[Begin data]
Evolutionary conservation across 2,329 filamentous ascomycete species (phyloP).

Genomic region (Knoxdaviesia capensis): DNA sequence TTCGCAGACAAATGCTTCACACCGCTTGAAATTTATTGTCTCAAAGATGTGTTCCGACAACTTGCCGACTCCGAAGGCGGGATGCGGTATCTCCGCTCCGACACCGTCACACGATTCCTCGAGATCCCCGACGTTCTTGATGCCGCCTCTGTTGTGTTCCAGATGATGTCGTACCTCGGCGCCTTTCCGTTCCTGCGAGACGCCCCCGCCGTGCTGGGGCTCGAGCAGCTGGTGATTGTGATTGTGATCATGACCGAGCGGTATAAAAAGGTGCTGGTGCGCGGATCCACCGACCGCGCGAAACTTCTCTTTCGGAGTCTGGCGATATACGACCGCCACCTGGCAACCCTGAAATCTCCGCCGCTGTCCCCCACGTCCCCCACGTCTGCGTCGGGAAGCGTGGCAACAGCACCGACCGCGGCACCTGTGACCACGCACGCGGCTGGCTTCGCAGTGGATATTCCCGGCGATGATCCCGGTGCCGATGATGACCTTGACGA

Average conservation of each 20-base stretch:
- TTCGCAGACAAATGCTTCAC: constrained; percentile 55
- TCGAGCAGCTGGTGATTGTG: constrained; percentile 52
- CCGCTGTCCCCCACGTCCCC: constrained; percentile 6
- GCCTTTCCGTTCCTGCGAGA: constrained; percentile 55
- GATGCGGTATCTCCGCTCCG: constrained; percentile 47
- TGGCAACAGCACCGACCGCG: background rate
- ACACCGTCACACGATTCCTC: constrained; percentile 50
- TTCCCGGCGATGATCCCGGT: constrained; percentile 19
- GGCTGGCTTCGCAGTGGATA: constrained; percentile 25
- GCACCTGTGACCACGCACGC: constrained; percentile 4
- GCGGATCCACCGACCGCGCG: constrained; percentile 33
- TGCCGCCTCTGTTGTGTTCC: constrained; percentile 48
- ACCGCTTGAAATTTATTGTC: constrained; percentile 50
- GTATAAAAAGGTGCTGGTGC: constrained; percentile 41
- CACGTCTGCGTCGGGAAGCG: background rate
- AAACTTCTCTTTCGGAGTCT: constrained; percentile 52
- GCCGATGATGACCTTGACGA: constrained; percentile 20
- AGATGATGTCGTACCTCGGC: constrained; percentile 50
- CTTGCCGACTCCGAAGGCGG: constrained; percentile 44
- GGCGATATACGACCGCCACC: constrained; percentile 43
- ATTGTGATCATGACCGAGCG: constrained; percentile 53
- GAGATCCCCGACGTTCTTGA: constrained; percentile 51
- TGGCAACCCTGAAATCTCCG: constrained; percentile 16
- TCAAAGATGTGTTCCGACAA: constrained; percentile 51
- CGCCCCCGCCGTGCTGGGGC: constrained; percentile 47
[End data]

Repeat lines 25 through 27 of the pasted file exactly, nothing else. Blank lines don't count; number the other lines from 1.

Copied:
- GAGATCCCCGACGTTCTTGA: constrained; percentile 51
- TGGCAACCCTGAAATCTCCG: constrained; percentile 16
- TCAAAGATGTGTTCCGACAA: constrained; percentile 51